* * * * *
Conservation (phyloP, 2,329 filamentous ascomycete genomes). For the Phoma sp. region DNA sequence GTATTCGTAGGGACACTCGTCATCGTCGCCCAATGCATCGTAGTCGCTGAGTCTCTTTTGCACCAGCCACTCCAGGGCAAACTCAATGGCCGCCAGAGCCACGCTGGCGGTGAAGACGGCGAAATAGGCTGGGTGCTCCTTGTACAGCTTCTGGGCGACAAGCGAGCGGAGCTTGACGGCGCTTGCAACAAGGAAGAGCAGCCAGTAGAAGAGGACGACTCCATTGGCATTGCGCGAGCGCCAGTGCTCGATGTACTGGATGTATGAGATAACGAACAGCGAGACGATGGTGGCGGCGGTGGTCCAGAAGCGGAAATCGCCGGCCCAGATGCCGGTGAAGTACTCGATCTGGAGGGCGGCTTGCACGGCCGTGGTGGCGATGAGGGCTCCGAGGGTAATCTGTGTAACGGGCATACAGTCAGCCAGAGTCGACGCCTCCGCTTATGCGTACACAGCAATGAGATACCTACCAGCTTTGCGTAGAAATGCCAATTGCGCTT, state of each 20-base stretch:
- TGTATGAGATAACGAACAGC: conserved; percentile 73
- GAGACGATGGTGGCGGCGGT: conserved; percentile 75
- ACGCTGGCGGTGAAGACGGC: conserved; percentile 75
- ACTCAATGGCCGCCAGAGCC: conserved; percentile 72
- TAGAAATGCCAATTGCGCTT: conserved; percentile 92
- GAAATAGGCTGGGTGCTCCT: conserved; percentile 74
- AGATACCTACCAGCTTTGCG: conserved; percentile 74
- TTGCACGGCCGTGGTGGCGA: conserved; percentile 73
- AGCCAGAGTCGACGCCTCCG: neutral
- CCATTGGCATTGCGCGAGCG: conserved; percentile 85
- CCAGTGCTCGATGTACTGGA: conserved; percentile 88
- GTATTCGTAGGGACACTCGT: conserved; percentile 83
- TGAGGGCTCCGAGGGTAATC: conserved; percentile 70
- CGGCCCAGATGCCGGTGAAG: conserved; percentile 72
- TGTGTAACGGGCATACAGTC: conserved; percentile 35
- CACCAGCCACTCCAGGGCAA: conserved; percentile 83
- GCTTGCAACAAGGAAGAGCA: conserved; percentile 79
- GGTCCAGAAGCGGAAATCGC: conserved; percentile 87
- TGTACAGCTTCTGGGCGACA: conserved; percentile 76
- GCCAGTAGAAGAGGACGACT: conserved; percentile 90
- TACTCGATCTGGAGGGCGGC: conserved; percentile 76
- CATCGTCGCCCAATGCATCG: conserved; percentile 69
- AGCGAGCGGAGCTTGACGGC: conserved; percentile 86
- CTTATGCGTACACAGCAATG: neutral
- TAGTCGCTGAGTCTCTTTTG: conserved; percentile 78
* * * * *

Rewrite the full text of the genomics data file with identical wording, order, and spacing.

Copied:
Conservation (phyloP, 2,329 filamentous ascomycete genomes). For the Phoma sp. region DNA sequence GTATTCGTAGGGACACTCGTCATCGTCGCCCAATGCATCGTAGTCGCTGAGTCTCTTTTGCACCAGCCACTCCAGGGCAAACTCAATGGCCGCCAGAGCCACGCTGGCGGTGAAGACGGCGAAATAGGCTGGGTGCTCCTTGTACAGCTTCTGGGCGACAAGCGAGCGGAGCTTGACGGCGCTTGCAACAAGGAAGAGCAGCCAGTAGAAGAGGACGACTCCATTGGCATTGCGCGAGCGCCAGTGCTCGATGTACTGGATGTATGAGATAACGAACAGCGAGACGATGGTGGCGGCGGTGGTCCAGAAGCGGAAATCGCCGGCCCAGATGCCGGTGAAGTACTCGATCTGGAGGGCGGCTTGCACGGCCGTGGTGGCGATGAGGGCTCCGAGGGTAATCTGTGTAACGGGCATACAGTCAGCCAGAGTCGACGCCTCCGCTTATGCGTACACAGCAATGAGATACCTACCAGCTTTGCGTAGAAATGCCAATTGCGCTT, state of each 20-base stretch:
- TGTATGAGATAACGAACAGC: conserved; percentile 73
- GAGACGATGGTGGCGGCGGT: conserved; percentile 75
- ACGCTGGCGGTGAAGACGGC: conserved; percentile 75
- ACTCAATGGCCGCCAGAGCC: conserved; percentile 72
- TAGAAATGCCAATTGCGCTT: conserved; percentile 92
- GAAATAGGCTGGGTGCTCCT: conserved; percentile 74
- AGATACCTACCAGCTTTGCG: conserved; percentile 74
- TTGCACGGCCGTGGTGGCGA: conserved; percentile 73
- AGCCAGAGTCGACGCCTCCG: neutral
- CCATTGGCATTGCGCGAGCG: conserved; percentile 85
- CCAGTGCTCGATGTACTGGA: conserved; percentile 88
- GTATTCGTAGGGACACTCGT: conserved; percentile 83
- TGAGGGCTCCGAGGGTAATC: conserved; percentile 70
- CGGCCCAGATGCCGGTGAAG: conserved; percentile 72
- TGTGTAACGGGCATACAGTC: conserved; percentile 35
- CACCAGCCACTCCAGGGCAA: conserved; percentile 83
- GCTTGCAACAAGGAAGAGCA: conserved; percentile 79
- GGTCCAGAAGCGGAAATCGC: conserved; percentile 87
- TGTACAGCTTCTGGGCGACA: conserved; percentile 76
- GCCAGTAGAAGAGGACGACT: conserved; percentile 90
- TACTCGATCTGGAGGGCGGC: conserved; percentile 76
- CATCGTCGCCCAATGCATCG: conserved; percentile 69
- AGCGAGCGGAGCTTGACGGC: conserved; percentile 86
- CTTATGCGTACACAGCAATG: neutral
- TAGTCGCTGAGTCTCTTTTG: conserved; percentile 78